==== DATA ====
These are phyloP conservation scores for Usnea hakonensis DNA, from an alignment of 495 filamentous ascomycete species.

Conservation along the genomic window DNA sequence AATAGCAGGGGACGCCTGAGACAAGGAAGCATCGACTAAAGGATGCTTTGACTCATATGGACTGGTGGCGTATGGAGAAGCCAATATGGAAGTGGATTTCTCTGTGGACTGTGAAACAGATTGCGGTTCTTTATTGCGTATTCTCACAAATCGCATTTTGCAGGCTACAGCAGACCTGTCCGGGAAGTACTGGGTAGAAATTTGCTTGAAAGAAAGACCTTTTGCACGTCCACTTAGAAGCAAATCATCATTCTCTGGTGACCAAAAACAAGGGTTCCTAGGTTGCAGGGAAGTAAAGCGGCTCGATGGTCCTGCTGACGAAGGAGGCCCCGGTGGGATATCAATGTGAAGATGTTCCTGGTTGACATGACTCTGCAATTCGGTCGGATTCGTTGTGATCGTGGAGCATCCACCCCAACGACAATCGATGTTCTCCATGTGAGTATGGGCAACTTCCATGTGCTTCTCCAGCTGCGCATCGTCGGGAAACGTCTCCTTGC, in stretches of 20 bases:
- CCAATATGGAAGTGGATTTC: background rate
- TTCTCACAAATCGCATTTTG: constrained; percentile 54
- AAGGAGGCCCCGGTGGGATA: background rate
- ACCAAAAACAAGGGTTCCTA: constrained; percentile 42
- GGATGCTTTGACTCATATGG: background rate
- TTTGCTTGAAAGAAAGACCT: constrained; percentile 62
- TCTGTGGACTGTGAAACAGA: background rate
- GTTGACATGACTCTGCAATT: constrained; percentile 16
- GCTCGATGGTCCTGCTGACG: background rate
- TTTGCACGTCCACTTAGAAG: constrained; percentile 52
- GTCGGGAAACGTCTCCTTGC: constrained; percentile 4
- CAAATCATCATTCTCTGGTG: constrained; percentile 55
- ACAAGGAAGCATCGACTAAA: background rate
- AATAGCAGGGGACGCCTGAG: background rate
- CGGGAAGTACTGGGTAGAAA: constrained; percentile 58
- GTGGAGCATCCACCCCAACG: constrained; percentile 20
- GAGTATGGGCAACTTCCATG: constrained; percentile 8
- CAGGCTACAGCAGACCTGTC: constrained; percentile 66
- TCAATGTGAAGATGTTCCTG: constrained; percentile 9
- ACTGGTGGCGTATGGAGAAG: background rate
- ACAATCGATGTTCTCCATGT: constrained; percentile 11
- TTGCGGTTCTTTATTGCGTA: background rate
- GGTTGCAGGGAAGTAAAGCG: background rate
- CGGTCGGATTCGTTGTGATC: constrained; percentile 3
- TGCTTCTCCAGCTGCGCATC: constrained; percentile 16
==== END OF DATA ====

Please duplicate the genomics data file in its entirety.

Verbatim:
These are phyloP conservation scores for Usnea hakonensis DNA, from an alignment of 495 filamentous ascomycete species.

Conservation along the genomic window DNA sequence AATAGCAGGGGACGCCTGAGACAAGGAAGCATCGACTAAAGGATGCTTTGACTCATATGGACTGGTGGCGTATGGAGAAGCCAATATGGAAGTGGATTTCTCTGTGGACTGTGAAACAGATTGCGGTTCTTTATTGCGTATTCTCACAAATCGCATTTTGCAGGCTACAGCAGACCTGTCCGGGAAGTACTGGGTAGAAATTTGCTTGAAAGAAAGACCTTTTGCACGTCCACTTAGAAGCAAATCATCATTCTCTGGTGACCAAAAACAAGGGTTCCTAGGTTGCAGGGAAGTAAAGCGGCTCGATGGTCCTGCTGACGAAGGAGGCCCCGGTGGGATATCAATGTGAAGATGTTCCTGGTTGACATGACTCTGCAATTCGGTCGGATTCGTTGTGATCGTGGAGCATCCACCCCAACGACAATCGATGTTCTCCATGTGAGTATGGGCAACTTCCATGTGCTTCTCCAGCTGCGCATCGTCGGGAAACGTCTCCTTGC, in stretches of 20 bases:
- CCAATATGGAAGTGGATTTC: background rate
- TTCTCACAAATCGCATTTTG: constrained; percentile 54
- AAGGAGGCCCCGGTGGGATA: background rate
- ACCAAAAACAAGGGTTCCTA: constrained; percentile 42
- GGATGCTTTGACTCATATGG: background rate
- TTTGCTTGAAAGAAAGACCT: constrained; percentile 62
- TCTGTGGACTGTGAAACAGA: background rate
- GTTGACATGACTCTGCAATT: constrained; percentile 16
- GCTCGATGGTCCTGCTGACG: background rate
- TTTGCACGTCCACTTAGAAG: constrained; percentile 52
- GTCGGGAAACGTCTCCTTGC: constrained; percentile 4
- CAAATCATCATTCTCTGGTG: constrained; percentile 55
- ACAAGGAAGCATCGACTAAA: background rate
- AATAGCAGGGGACGCCTGAG: background rate
- CGGGAAGTACTGGGTAGAAA: constrained; percentile 58
- GTGGAGCATCCACCCCAACG: constrained; percentile 20
- GAGTATGGGCAACTTCCATG: constrained; percentile 8
- CAGGCTACAGCAGACCTGTC: constrained; percentile 66
- TCAATGTGAAGATGTTCCTG: constrained; percentile 9
- ACTGGTGGCGTATGGAGAAG: background rate
- ACAATCGATGTTCTCCATGT: constrained; percentile 11
- TTGCGGTTCTTTATTGCGTA: background rate
- GGTTGCAGGGAAGTAAAGCG: background rate
- CGGTCGGATTCGTTGTGATC: constrained; percentile 3
- TGCTTCTCCAGCTGCGCATC: constrained; percentile 16